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Humpy Wheeler on racing’s pay driver conundrum (VIDEO)

Jan 8, 2014, 12:00 PM EDT

“Pay drivers” in racing are not a new phenomenon, nor are they likely to go away anytime soon. In Formula One, IndyCar, NASCAR and sports car, there are drivers all throughout the sport who have made their way to the top solely on their financial backing, or alternatively just used some backing to get started and then have their talent take over from there.

Racing’s not cheap and while this video from former Charlotte Motor Speedway president Humpy Wheeler doesn’t offer too much in the way of fixing it, it’s still a fairly spot-on assessment of the state of play in most of racing at the moment.

Wheeler has also opined on other YouTube channel posts, such as his ideas for fixing IndyCar.

  1. richardjlewis - Jan 8, 2014 at 12:45 PM

    Humpy – You are saying so well the things that we all are thinking about. There are so many talented young drivers who are being lost because they can’t bring in a boatload of money with them. People like Johanna Long and others who have busted their tails on the short tracks and can’t get their foot in the door. They run in the top 20 week in and week out with teams that are racing on a shoestring and pit crews that lose them time on every pit stop. But with guts and mortgaging their lives they continue on.

    On the flip side we have pretend and primadonna drivers who are racing every week at the Sprint Cup level and who are lucky to be top 30 finishers. They have professional shops, virtually unlimited budgets, professional pit crews and can’t even finish a race. They should be embarrassed to even come to the track but they show up and crash.

  2. testover6370 - Jan 8, 2014 at 1:26 PM

    Interesting video. He made some good points but also made some points that I have to take issue with, or at least question. First, while I acknowledge the pay driver issue is more prevalent today than it has been in the past, we can’t put on rose colored glasses and pretend that pay drivers haven’t always existed to some extent in racing. And sometimes pay drivers turn out to be great. Fangio and Lauda were pay drivers, or at least started out that way. DHH has been one of my favorite drivers to watch in Sports Cars. At the same time, I will say you do have a problem when Lotus picks of Maldanado, who is better than most give him credit for, but isn’t nearly as good as Hulkenburg.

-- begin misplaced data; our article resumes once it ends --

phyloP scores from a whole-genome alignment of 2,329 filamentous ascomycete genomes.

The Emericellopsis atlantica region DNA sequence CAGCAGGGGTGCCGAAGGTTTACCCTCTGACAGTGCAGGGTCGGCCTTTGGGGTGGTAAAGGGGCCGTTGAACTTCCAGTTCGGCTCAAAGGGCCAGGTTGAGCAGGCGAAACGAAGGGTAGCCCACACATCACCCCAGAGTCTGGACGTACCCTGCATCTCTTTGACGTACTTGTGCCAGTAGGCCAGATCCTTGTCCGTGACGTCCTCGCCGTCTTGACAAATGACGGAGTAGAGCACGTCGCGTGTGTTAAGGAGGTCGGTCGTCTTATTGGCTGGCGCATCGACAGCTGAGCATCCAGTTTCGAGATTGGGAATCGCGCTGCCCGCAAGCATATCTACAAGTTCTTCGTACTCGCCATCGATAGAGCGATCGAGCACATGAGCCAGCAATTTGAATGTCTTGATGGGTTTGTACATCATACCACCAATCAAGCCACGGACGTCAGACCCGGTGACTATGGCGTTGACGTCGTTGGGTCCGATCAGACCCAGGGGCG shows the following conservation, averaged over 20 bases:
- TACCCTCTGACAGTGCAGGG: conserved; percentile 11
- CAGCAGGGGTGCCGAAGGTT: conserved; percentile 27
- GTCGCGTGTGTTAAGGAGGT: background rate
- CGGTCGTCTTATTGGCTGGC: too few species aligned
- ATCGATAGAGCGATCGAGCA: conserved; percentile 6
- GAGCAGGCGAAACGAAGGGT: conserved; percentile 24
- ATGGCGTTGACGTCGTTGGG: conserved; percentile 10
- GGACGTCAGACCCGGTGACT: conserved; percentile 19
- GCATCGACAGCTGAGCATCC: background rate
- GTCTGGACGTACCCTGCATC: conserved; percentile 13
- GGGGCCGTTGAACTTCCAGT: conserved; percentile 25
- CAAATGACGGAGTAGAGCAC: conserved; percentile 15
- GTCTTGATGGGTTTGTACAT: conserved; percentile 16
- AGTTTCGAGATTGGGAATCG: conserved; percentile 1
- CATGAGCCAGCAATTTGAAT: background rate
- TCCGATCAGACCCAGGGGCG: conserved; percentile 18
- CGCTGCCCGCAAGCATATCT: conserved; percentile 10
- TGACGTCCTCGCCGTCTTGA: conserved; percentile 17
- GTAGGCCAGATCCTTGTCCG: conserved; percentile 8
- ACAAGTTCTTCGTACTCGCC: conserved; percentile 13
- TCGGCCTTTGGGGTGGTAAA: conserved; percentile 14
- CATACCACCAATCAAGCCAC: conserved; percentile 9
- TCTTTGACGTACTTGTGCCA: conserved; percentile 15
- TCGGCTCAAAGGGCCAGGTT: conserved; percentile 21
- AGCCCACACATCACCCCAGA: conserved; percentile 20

He is absolutely correct in asserting that paying customers, the fans, do have the right to expect to see the best drivers possible in a race. If good drivers are being shut out by mediocre drivers with a bigger check, or worse are wrecked out by a rich kid with no business behind the wheel, that is when pay drivers go from being OK to being a problem.

    I’m not sure about his cost reduction ideas. How do you go back to a time when basic equipment can get the job done? Do you go to a spec series? The fans don’t seem to want to see that, and as Indycar shows that doesn’t really bring the costs down enough to eliminate pay drivers. But if the rulebook is open, then you get an arms race. You may start at a low level, but racers are competitive, and they’ll spend a buck to find time, and if the next guy spends a buck, you’ll spend 2 to outdo him, and so on. That leaves setting a budget cap, and we could write a whole separate entry about the near-impossibility of enforcing those.

    The problem is auto-racing is a mature sport. Most of the low hanging fruit has been picked. The technology has advanced past the point where a very clever person could assemble something together in their own garage and be competitive.

    I hope someone smarter than me can solve the cost question, because lower costs can increase car counts, those cars can be filled with local heroes and great drivers from any background going on talent alone, and those things are what will capture fans’ attention. Until the cost issue can be solved, the industry should do a better job coaching the promising up-and-coming drivers without much support on how to find and secure that financial backing.

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